The EU Takes Action in the Solar Power Trade War with China

on Nov 8, 2012

The EU stepped up the ongoing solar power trade war with China, with the European Commission opening an enquiry into alleged state subsidies for Chinese solar power manufacturers already accused of unfair prices. And while the EU is yet to investigate whether Chinese exporters of solar panels receive trade-distorting government aid, Reuters reported that the US gave final approval to duties on billions of dollars of solar power products from China for the next five years.

**EU Steps Up Tariff Threat on Chinese Solar Panels**
As announced in the Official Journal of the EU, on November 8, the Commission initiated an anti-subsidy proceeding concerning imports of crystalline silicone photovoltaic modules and key components originating in China. The investigation follows a complaint by the EU ProSun group of European solar panel producers led by Germany’s SolarWorld (ETR:SWV, FRA:SWV) and aims to determine whether solar panels from China “are being subsidised and are thereby causing material injury to the Union industry.”

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Reuters quotes EU ProSun as saying that Chinese solar panel producers have benefitted from very low interest rates due to government policy, and if loans cannot be paid off, they may be written off, extended indefinitely, or paid off by government-controlled entities. The European solar industry group has estimated that as a result of export subsidies, Chinese producers have reached a market share of more than 80 percent in Europe.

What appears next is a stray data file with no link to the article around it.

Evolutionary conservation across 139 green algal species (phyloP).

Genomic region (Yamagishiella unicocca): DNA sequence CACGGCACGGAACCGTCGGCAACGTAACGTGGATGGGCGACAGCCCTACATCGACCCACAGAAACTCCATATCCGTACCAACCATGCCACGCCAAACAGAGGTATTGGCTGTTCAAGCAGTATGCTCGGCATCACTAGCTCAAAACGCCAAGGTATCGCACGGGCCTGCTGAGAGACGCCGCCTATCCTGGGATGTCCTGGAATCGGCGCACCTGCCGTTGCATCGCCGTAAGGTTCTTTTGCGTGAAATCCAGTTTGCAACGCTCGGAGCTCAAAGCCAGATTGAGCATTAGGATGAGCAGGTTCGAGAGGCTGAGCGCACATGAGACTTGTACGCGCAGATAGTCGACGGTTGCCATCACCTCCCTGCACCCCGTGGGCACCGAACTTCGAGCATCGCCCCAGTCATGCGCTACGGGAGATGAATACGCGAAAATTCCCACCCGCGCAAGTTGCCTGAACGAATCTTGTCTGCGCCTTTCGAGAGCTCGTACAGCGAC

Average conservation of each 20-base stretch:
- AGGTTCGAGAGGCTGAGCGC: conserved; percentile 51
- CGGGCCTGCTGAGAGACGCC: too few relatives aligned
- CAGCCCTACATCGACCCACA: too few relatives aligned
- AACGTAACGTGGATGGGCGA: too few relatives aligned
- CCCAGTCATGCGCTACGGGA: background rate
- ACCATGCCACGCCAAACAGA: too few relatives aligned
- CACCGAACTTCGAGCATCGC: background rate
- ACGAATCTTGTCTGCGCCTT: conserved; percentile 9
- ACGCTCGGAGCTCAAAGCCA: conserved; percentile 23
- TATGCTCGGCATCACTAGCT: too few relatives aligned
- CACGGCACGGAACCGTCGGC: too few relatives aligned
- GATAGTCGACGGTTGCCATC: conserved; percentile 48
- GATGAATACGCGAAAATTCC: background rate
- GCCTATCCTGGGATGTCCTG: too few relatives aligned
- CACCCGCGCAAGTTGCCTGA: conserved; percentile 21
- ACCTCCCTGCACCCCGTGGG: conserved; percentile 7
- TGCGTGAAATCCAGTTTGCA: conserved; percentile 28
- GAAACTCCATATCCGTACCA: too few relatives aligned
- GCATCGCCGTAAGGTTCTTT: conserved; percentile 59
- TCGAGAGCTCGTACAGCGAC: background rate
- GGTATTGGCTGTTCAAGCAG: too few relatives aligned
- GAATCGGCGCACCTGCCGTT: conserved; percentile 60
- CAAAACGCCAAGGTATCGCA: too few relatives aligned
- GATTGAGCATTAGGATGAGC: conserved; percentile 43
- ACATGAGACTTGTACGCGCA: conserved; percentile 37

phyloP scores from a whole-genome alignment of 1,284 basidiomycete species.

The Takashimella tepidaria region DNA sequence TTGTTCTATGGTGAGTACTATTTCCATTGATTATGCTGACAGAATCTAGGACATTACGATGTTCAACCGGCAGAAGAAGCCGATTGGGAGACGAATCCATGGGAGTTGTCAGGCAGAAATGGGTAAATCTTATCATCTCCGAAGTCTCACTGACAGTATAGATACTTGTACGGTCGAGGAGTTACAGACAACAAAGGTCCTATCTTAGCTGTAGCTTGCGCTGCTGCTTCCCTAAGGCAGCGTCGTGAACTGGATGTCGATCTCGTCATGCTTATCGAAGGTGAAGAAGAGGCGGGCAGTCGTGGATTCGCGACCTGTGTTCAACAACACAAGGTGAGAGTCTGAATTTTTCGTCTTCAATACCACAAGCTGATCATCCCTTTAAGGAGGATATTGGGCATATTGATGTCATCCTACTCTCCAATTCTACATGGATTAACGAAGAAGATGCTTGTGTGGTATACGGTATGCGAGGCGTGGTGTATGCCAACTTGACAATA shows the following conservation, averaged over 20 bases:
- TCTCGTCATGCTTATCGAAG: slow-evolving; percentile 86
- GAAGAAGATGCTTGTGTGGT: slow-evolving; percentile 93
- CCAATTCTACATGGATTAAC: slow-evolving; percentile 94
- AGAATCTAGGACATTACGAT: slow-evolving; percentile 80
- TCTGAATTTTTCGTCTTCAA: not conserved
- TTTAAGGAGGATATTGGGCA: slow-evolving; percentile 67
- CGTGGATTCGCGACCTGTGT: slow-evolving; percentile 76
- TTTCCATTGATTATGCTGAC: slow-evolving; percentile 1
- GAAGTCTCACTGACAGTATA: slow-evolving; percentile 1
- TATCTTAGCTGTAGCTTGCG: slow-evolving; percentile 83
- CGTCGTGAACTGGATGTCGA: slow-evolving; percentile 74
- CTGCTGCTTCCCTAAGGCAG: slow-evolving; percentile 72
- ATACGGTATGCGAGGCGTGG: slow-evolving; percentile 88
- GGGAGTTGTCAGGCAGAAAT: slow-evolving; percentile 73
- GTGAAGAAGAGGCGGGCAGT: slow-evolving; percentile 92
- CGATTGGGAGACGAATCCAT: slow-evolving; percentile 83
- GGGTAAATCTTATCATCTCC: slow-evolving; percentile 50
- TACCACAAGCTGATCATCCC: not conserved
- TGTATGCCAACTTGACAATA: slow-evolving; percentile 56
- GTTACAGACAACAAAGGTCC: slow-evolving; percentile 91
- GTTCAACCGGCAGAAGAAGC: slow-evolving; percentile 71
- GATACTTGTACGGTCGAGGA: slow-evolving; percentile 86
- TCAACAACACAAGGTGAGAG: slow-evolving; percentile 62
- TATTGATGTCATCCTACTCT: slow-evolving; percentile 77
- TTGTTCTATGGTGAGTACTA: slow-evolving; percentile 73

While anti-dumping investigations are not uncommon, those concerning subsidies are more sensitive, given that they target a country, rather than just its specific industry. The Commission has nine months to decide whether to impose provisional anti-subsidy duties, whereas the EU Member States have 13 months to implement definitive duties for up to five years.

**China’s WTO Complaint**
!m[The European Commission Launches Investigation Into Alleged Chinese State Subsidies](/uploads/story/747/thumbs/pic1_inline.png)The Commission’s decision to launch an investigation into Chinese subsidies comes after on November 5, China lodged a complaint with the World Trade Organisation (WTO) claiming that Italy and Greece had illegally promoted domestic panel producers. Reuters reports that China warned it could put tariffs on EU exports of the raw material polysilicon. “The Chinese government has the right and the responsibility to fight for a fair international trade environment for China’s solar industry,” a spokesman for the Chinese Ministry of Commerce said in a statement, as quoted by Reuters.

Bloomberg reports that Europe accounts for around three-quarters of the global photovoltaic market, whereas China produces some 65 percent of solar panels worldwide, with the EU being China’s main export market.
**The US One Step Ahead**
And while the outcome of the Commission’s investigation is still to be determined, on November 7, the US International Trade Commission voted in favour of antidumping and countervailing duties on solar power products from China. In a statement, the US Commission said that it determined that the US industry was “materially injured by reason of imports of crystalline silicon photovoltaic cells and modules from China”, with the products “subsidised and sold in the United States at less than fair value.”
The US decision, however, has spurred fears about potential Chinese retaliation, with Reuters quoting Tom Gutierrez, president of GT Advanced Technologies (NASDAQ:GTAT), as saying that he feared getting caught in the cross-fire in the case. “If you punch someone in the nose, (the US government) ought to have a backup plan for when they retaliate,” Mr Gutierrez commented. “I’m preparing for the fallout.”


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